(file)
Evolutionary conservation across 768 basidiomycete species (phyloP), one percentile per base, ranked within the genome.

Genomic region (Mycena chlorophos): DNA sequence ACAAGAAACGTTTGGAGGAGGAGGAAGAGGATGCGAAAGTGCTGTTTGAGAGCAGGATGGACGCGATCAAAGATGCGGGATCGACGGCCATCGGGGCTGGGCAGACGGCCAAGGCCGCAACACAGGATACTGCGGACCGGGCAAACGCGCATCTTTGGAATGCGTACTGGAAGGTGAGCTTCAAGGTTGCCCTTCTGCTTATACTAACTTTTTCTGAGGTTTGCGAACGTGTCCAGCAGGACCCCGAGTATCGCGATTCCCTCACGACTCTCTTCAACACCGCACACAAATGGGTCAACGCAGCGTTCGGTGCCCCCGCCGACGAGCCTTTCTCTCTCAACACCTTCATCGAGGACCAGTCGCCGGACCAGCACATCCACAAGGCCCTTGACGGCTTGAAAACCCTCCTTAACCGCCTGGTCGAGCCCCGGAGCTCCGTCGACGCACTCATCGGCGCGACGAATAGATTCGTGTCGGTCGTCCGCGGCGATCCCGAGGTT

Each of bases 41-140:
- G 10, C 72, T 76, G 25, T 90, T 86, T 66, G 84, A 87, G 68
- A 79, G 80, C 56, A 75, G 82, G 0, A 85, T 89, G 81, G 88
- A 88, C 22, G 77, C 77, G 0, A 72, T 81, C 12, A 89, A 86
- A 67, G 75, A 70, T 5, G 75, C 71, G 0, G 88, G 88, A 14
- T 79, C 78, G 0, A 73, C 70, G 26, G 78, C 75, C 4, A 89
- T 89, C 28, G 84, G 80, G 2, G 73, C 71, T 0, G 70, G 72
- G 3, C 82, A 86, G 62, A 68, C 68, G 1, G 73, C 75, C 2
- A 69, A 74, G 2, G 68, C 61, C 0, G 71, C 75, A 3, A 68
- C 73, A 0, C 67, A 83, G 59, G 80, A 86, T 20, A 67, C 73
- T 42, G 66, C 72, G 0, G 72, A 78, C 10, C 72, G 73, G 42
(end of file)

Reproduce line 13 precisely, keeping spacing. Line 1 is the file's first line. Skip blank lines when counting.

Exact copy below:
- T 42, G 66, C 72, G 0, G 72, A 78, C 10, C 72, G 73, G 42